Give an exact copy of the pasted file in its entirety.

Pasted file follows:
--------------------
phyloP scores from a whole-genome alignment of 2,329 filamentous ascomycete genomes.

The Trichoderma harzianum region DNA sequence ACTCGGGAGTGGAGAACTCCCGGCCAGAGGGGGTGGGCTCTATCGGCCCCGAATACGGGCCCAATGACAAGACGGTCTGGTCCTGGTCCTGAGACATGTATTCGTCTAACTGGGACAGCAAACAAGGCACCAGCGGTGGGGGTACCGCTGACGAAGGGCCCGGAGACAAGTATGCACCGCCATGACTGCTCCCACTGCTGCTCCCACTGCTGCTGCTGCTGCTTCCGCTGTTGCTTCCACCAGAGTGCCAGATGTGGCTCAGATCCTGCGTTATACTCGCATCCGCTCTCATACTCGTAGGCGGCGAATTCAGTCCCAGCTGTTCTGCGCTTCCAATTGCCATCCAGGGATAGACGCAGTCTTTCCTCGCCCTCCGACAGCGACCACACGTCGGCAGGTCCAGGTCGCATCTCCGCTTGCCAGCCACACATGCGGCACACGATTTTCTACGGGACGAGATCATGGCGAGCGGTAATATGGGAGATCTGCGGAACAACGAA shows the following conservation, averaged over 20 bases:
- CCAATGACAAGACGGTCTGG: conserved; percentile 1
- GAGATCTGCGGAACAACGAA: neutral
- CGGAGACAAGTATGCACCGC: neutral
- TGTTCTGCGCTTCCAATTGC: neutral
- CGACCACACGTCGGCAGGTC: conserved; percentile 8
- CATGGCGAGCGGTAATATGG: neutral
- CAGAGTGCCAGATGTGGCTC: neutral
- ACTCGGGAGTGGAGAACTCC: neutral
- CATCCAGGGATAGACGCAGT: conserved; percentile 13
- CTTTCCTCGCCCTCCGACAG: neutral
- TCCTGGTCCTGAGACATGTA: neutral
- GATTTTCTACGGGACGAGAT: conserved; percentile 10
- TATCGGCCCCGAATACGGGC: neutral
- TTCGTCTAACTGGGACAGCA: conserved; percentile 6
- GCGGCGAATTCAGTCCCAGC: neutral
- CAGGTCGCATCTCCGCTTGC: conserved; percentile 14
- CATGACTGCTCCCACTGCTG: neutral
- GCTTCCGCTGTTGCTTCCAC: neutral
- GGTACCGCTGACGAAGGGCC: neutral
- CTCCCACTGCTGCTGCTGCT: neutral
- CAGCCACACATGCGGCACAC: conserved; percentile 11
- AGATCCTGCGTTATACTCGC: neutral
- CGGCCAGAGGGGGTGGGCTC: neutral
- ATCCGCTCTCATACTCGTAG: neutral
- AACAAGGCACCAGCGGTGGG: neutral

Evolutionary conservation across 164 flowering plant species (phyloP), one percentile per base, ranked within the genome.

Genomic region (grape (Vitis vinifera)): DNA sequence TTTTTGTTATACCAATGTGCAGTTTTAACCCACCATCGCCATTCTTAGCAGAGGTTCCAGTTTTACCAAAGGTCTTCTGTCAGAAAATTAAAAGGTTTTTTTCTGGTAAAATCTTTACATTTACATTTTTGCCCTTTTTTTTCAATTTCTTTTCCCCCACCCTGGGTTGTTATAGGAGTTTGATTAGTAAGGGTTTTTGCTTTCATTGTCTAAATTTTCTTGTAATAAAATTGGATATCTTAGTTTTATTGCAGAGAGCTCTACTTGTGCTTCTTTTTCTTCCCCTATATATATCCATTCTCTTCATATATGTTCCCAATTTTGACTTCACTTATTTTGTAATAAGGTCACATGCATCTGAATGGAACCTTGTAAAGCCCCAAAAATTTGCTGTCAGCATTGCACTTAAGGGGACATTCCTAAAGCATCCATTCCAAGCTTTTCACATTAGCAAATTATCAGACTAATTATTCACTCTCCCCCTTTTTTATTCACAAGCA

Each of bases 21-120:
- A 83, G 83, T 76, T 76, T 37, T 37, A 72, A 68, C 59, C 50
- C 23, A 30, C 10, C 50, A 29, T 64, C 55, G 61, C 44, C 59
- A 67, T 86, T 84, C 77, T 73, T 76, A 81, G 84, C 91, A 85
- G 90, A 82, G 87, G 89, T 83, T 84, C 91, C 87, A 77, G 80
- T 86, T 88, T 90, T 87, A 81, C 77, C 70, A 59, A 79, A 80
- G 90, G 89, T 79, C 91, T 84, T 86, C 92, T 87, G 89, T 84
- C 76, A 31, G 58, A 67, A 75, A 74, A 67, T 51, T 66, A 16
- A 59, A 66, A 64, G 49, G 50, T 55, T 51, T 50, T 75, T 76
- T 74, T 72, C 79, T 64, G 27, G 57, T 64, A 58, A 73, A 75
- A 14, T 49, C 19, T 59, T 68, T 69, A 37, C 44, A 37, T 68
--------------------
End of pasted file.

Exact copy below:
phyloP scores from a whole-genome alignment of 2,329 filamentous ascomycete genomes.

The Trichoderma harzianum region DNA sequence ACTCGGGAGTGGAGAACTCCCGGCCAGAGGGGGTGGGCTCTATCGGCCCCGAATACGGGCCCAATGACAAGACGGTCTGGTCCTGGTCCTGAGACATGTATTCGTCTAACTGGGACAGCAAACAAGGCACCAGCGGTGGGGGTACCGCTGACGAAGGGCCCGGAGACAAGTATGCACCGCCATGACTGCTCCCACTGCTGCTCCCACTGCTGCTGCTGCTGCTTCCGCTGTTGCTTCCACCAGAGTGCCAGATGTGGCTCAGATCCTGCGTTATACTCGCATCCGCTCTCATACTCGTAGGCGGCGAATTCAGTCCCAGCTGTTCTGCGCTTCCAATTGCCATCCAGGGATAGACGCAGTCTTTCCTCGCCCTCCGACAGCGACCACACGTCGGCAGGTCCAGGTCGCATCTCCGCTTGCCAGCCACACATGCGGCACACGATTTTCTACGGGACGAGATCATGGCGAGCGGTAATATGGGAGATCTGCGGAACAACGAA shows the following conservation, averaged over 20 bases:
- CCAATGACAAGACGGTCTGG: conserved; percentile 1
- GAGATCTGCGGAACAACGAA: neutral
- CGGAGACAAGTATGCACCGC: neutral
- TGTTCTGCGCTTCCAATTGC: neutral
- CGACCACACGTCGGCAGGTC: conserved; percentile 8
- CATGGCGAGCGGTAATATGG: neutral
- CAGAGTGCCAGATGTGGCTC: neutral
- ACTCGGGAGTGGAGAACTCC: neutral
- CATCCAGGGATAGACGCAGT: conserved; percentile 13
- CTTTCCTCGCCCTCCGACAG: neutral
- TCCTGGTCCTGAGACATGTA: neutral
- GATTTTCTACGGGACGAGAT: conserved; percentile 10
- TATCGGCCCCGAATACGGGC: neutral
- TTCGTCTAACTGGGACAGCA: conserved; percentile 6
- GCGGCGAATTCAGTCCCAGC: neutral
- CAGGTCGCATCTCCGCTTGC: conserved; percentile 14
- CATGACTGCTCCCACTGCTG: neutral
- GCTTCCGCTGTTGCTTCCAC: neutral
- GGTACCGCTGACGAAGGGCC: neutral
- CTCCCACTGCTGCTGCTGCT: neutral
- CAGCCACACATGCGGCACAC: conserved; percentile 11
- AGATCCTGCGTTATACTCGC: neutral
- CGGCCAGAGGGGGTGGGCTC: neutral
- ATCCGCTCTCATACTCGTAG: neutral
- AACAAGGCACCAGCGGTGGG: neutral

Evolutionary conservation across 164 flowering plant species (phyloP), one percentile per base, ranked within the genome.

Genomic region (grape (Vitis vinifera)): DNA sequence TTTTTGTTATACCAATGTGCAGTTTTAACCCACCATCGCCATTCTTAGCAGAGGTTCCAGTTTTACCAAAGGTCTTCTGTCAGAAAATTAAAAGGTTTTTTTCTGGTAAAATCTTTACATTTACATTTTTGCCCTTTTTTTTCAATTTCTTTTCCCCCACCCTGGGTTGTTATAGGAGTTTGATTAGTAAGGGTTTTTGCTTTCATTGTCTAAATTTTCTTGTAATAAAATTGGATATCTTAGTTTTATTGCAGAGAGCTCTACTTGTGCTTCTTTTTCTTCCCCTATATATATCCATTCTCTTCATATATGTTCCCAATTTTGACTTCACTTATTTTGTAATAAGGTCACATGCATCTGAATGGAACCTTGTAAAGCCCCAAAAATTTGCTGTCAGCATTGCACTTAAGGGGACATTCCTAAAGCATCCATTCCAAGCTTTTCACATTAGCAAATTATCAGACTAATTATTCACTCTCCCCCTTTTTTATTCACAAGCA

Each of bases 21-120:
- A 83, G 83, T 76, T 76, T 37, T 37, A 72, A 68, C 59, C 50
- C 23, A 30, C 10, C 50, A 29, T 64, C 55, G 61, C 44, C 59
- A 67, T 86, T 84, C 77, T 73, T 76, A 81, G 84, C 91, A 85
- G 90, A 82, G 87, G 89, T 83, T 84, C 91, C 87, A 77, G 80
- T 86, T 88, T 90, T 87, A 81, C 77, C 70, A 59, A 79, A 80
- G 90, G 89, T 79, C 91, T 84, T 86, C 92, T 87, G 89, T 84
- C 76, A 31, G 58, A 67, A 75, A 74, A 67, T 51, T 66, A 16
- A 59, A 66, A 64, G 49, G 50, T 55, T 51, T 50, T 75, T 76
- T 74, T 72, C 79, T 64, G 27, G 57, T 64, A 58, A 73, A 75
- A 14, T 49, C 19, T 59, T 68, T 69, A 37, C 44, A 37, T 68